spaceSpace and Physics

SpaceX Just Got Five New Missions From NASA To Send Cargo To The ISS


Jonathan O'Callaghan

Senior Staff Writer

67 SpaceX Just Got Five New Missions From NASA To Send Cargo To The ISS
SpaceX's last successful mission, CRS-6, took place in April 2015. NASA

Good news, private space fans: SpaceX has just been given five more missions by NASA to send cargo supply missions to the International Space Station (ISS). The deal, reported by SpaceNews to be worth $700 million, brings SpaceX’s total number of resupply missions until 2018 up to 20 under their Commercial Resupply Services (CRS) contract.

The deal, signed in late December, highlights how successful SpaceX’s unmanned Dragon capsule and Falcon 9 rocket have been. Dragon became the first private spacecraft to dock with the ISS in 2012, and since then has performed six contracted resupply missions. A seventh exploded after launching in June 2015; the eighth, CRS-8, is due in April this year.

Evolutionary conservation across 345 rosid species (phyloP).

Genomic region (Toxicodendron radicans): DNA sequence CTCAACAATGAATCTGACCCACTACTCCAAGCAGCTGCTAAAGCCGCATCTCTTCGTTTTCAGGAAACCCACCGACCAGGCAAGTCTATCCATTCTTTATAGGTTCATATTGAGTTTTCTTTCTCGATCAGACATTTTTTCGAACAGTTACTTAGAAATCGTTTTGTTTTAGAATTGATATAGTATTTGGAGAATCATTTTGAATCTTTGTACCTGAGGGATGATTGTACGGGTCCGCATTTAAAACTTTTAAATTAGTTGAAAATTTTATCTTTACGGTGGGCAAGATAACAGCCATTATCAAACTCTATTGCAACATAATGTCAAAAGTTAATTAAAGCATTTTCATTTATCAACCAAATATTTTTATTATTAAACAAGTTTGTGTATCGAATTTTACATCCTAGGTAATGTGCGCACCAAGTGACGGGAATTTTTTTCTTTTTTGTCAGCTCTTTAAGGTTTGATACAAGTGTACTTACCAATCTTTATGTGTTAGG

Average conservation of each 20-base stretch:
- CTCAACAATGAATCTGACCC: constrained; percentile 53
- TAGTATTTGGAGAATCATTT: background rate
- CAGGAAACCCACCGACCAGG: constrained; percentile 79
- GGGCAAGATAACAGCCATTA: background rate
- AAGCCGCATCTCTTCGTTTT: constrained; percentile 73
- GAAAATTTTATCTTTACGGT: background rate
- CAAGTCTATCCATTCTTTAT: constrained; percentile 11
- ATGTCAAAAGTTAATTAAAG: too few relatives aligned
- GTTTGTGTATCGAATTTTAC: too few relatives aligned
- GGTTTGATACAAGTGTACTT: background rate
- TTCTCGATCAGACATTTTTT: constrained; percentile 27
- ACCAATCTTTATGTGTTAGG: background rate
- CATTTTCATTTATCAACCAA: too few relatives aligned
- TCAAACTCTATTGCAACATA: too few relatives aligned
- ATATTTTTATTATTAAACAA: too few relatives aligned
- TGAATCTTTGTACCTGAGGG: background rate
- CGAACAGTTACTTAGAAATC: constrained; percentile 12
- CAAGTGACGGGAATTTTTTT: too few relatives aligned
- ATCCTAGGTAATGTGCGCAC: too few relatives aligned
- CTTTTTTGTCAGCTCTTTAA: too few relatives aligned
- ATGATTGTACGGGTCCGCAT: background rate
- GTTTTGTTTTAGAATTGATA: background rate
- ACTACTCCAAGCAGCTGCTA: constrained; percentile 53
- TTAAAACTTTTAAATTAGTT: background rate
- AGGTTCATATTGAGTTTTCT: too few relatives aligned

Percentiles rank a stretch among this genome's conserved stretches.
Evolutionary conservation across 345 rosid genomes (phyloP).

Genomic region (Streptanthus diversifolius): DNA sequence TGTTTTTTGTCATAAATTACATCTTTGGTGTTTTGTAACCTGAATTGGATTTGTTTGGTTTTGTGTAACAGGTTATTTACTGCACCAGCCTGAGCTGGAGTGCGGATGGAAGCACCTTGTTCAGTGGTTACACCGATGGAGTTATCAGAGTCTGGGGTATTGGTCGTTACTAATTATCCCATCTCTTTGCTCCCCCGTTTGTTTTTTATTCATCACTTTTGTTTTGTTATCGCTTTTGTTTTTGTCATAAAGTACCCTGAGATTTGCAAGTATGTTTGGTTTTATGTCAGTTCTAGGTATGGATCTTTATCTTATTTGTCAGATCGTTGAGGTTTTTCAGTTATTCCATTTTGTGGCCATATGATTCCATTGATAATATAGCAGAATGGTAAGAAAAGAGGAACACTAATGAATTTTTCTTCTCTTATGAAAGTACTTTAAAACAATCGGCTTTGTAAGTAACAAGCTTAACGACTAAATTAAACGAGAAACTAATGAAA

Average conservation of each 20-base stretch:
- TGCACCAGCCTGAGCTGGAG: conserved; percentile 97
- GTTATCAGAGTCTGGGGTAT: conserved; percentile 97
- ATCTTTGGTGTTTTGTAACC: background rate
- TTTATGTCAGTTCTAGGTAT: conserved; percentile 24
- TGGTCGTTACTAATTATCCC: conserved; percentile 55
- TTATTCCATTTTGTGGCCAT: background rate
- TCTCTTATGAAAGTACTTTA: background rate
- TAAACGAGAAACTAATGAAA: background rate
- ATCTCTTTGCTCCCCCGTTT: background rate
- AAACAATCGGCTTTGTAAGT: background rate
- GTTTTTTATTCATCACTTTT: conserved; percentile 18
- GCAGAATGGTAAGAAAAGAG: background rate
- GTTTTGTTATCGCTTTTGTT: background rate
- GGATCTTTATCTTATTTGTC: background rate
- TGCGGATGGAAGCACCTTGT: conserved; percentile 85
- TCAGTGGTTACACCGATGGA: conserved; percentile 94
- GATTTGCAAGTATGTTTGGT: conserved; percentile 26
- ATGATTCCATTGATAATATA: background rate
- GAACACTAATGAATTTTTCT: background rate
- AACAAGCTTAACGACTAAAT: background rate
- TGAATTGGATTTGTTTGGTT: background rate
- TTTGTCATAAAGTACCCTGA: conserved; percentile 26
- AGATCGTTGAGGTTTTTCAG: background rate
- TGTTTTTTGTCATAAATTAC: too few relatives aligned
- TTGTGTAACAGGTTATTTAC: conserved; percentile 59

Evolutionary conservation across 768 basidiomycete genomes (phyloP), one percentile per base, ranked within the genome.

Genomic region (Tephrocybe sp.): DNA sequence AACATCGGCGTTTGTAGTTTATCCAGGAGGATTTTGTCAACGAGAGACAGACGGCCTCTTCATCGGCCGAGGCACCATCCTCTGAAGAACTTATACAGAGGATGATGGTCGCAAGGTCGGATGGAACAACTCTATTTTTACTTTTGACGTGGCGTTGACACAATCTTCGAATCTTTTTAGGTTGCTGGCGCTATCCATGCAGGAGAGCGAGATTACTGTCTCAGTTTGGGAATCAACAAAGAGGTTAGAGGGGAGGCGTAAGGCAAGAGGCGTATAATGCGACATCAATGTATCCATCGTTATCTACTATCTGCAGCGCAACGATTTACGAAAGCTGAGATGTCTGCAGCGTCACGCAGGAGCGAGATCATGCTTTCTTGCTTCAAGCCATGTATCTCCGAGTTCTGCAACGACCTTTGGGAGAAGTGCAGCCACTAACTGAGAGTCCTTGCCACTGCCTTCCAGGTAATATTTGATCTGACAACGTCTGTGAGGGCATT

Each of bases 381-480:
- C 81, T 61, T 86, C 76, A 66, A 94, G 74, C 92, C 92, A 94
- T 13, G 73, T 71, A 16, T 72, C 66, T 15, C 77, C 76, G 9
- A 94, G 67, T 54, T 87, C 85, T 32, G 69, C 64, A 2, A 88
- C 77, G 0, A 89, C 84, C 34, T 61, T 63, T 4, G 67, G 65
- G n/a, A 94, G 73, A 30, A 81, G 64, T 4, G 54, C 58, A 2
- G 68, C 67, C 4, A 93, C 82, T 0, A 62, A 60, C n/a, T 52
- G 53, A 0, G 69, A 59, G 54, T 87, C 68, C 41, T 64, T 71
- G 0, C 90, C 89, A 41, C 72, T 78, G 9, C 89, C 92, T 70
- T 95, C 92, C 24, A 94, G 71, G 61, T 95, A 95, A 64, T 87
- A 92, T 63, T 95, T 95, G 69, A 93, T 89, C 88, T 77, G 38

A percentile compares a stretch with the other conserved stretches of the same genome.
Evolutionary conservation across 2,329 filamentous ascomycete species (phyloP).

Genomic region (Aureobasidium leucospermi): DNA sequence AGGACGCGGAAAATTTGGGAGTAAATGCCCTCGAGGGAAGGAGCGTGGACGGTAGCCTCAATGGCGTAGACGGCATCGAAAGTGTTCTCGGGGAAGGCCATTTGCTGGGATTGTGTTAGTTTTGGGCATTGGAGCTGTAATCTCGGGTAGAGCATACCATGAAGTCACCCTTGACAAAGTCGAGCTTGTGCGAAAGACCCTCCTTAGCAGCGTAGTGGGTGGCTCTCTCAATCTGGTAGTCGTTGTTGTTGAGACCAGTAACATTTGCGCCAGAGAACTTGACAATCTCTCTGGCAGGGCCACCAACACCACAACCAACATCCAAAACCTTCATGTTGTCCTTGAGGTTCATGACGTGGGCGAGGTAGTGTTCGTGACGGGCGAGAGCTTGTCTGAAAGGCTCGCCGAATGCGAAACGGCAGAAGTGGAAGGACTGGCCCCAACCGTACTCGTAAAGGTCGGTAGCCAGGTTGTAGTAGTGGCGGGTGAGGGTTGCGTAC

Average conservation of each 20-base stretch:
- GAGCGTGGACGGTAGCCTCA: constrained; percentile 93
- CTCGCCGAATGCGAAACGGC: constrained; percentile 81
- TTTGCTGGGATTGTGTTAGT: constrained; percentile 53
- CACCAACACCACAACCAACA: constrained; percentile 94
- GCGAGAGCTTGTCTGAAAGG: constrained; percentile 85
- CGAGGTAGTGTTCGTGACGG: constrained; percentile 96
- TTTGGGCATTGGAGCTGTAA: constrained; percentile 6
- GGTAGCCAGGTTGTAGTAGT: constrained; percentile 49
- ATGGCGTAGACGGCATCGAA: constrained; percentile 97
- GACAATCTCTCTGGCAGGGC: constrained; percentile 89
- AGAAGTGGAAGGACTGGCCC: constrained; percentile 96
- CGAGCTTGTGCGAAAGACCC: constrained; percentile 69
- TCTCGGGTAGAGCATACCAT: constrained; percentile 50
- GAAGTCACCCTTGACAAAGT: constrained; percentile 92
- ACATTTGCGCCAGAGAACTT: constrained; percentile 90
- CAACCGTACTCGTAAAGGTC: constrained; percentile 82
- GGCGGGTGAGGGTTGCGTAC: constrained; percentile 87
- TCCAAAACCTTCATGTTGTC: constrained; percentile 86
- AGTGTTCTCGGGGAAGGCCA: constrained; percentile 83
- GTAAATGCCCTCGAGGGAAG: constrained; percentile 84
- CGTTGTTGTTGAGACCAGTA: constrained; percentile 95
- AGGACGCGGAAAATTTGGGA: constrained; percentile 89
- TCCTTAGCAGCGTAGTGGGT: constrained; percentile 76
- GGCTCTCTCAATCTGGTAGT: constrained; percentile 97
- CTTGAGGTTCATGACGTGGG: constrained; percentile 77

“We order resupply flights from our commercial providers via the contract modification process based on the mission needs to resupply the International Space Station,” said NASA spokesperson Cheryl Warner, reported SpaceNews.

Interestingly, none of SpaceX’s competitors, of which only Orbital ATK has also sent a spacecraft (Cygnus) to the ISS, were awarded any improved contracts. This perhaps signifies the confidence NASA has in Elon Musk’s company. It’s not clear if there was a bidding process for these new contracts.

Each of these cargo missions will take essential supplies, such as food and resources, in addition to experiments and certain luxury items, to the ISS. Dragon is also the only cargo spacecraft that can currently return to Earth intact, a highly important capability, as it allows experiments and other goods to be brought back to the ground.

SpaceX and Orbital ATK, along with Sierra Nevada’s Dream Chaser spacecraft, are also contracted under a second batch of contracts to take cargo to the ISS from 2019 to 2024, which will keep the station stocked to the end of its planned operational lifetime.


These moves are helping NASA in its stated goal of using private companies to operate in low Earth orbit; SpaceX and Boeing will also start transporting astronauts beginning next year. NASA, for its part, wants to focus its own efforts on deep space exploration with its upcoming Orion spacecraft and giant Space Launch System (SLS) rocket.

And it’s certainly an exciting time for spaceflight, with so many spacecraft in operation (or soon to be). Russia and Japan also regularly send spacecraft to the ISS, while China has its own separate manned spaceflight program.


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